Releasing today in paperback, The Scent of Scandal: Greed, Betrayal, and the World’s Most Beautiful Orchid unspools like a riveting mystery novel, stranger than anything in Susan Orlean’s The Orchid Thief or the film, Adaptation. Discovered in Peru in 2002, the Phragmipedium kovachii quickly became the most sought-after orchid in the world. Prices soared to $10,000 on the black market and otherwise rational people bent rules and broke laws in their obsessive quest to possess it. Award-winning journalist Craig Pittman shows how some people can become so obsessed—with beauty, with profit, with fame—that they will ignore everything, even the law.

“Some people will do anything for beauty or fame.”

In this Q&A, Craig offers the behind-the-scenes scoop on his research and his inspiration for this thrilling book that critics have praised over and over again.

Pittman quotesWhen did you know that you wanted to write this book? What led you to want to cover this orchid scandal?

I got a tip about the court case from an orchid expert and it sounded pretty intriguing, so I went over to the federal court and started pulling the documents. I ended up covering the story for my newspaper, then writing a long magazine piece. The more I learned about the case, the stranger and more interesting it seemed.

Not many people realize that orchids would be worth smuggling into the United States. What is it that makes it so compelling to illegally import them?

This particular orchid was regarded as the most spectacular discovery in the orchid world in at least a century, with tremendous commercial possibilities for both sales of the plant itself and for creating hybrids that could also be sold. That’s what drew so much attention to what came to be known as the Phragmipedium kovachii.

Much of the scandal behind stealing orchids involves the struggle to conserve these wildflowers. Why is it so crucial that we save orchids, and what steps can we take to aid in conservation efforts?

Often the difficulty with saving wild orchids is that their habitat is destroyed by new roads, housing developments etc. Save the orchids and you end up saving the habitat that’s home to lots of other species.  In addition, the orchids help to support a variety of pollinators, and vice versa.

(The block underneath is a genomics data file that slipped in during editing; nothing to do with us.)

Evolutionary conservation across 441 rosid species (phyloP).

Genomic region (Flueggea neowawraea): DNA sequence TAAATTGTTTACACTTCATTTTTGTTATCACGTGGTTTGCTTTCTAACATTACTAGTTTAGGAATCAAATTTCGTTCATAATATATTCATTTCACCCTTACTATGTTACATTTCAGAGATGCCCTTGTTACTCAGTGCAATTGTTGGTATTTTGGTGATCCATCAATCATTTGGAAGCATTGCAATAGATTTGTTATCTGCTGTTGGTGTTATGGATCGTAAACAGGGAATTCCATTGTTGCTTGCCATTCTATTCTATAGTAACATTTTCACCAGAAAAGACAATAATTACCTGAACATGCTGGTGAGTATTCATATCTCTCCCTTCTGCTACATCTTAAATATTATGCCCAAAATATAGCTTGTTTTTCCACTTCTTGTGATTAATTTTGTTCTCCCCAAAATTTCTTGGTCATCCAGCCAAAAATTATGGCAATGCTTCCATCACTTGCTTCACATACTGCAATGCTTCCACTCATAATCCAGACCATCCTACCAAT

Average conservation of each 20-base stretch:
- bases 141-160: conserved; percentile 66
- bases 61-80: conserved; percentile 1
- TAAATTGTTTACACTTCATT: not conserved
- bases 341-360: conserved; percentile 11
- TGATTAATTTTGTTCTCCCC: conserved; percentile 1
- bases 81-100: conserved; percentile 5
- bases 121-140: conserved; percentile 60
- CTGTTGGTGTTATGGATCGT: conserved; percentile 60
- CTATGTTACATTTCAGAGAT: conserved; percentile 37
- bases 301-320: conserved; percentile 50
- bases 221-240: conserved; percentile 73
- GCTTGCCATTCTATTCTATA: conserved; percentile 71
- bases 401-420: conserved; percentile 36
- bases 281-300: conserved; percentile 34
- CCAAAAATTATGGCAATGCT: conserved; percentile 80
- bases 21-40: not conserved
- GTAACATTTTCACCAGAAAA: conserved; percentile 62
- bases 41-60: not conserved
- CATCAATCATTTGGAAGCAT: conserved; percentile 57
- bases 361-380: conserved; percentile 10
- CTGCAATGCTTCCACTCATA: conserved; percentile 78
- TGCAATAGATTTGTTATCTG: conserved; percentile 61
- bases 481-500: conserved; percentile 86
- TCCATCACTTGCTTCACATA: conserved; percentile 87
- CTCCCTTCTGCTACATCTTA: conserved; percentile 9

Your book has been praised as “a page-turner” (Journal of the Botanical Research Institute of Texas) with the “pace and tension of a great detective novel” (Sarasota Herald-Tribune). How did you manage to make this nonfiction work feel like a nail-biting crime novel?

I’ve been reading thrillers since I was in my early teens and got hooked on Sherlock Holmes. It’s a family tradition—my grandfather read everything Erle Stanley Gardner ever wrote, my great-aunt was a fan of John D. MacDonald’s Travis McGee series, and my mom devoured all the Agatha Christie novels about Miss Marple and Hercule Poirot. So after several decades of reading these kinds of books, you pick up a few of the tricks of the trade; for instance, ending every chapter with a teaser to the next one so people will keep turning the pages.

What do you hope readers will enjoy the most about your book?

I hope they will read it and wonder what kind of stories are behind other flowers that we see every day. The world is full of stories—you just have to look around and find them.

What did you like best about writing this book?

Talking to the orchid folks. They were all smart, very articulate, and very open and willing to discuss the case with me, even though many of them disagreed with each other about what happened and what it all meant. Even the one guy who went to prison talked to me.

What are your three favorite fiction books?

Catch-22 by Joseph Heller; Farewell, My Lovely by Raymond Chandler; and the collection A Good Man Is Hard to Find by Flannery O’Connor.

Do you have one sentence of advice for aspiring journalists?

You can’t write unless you read.

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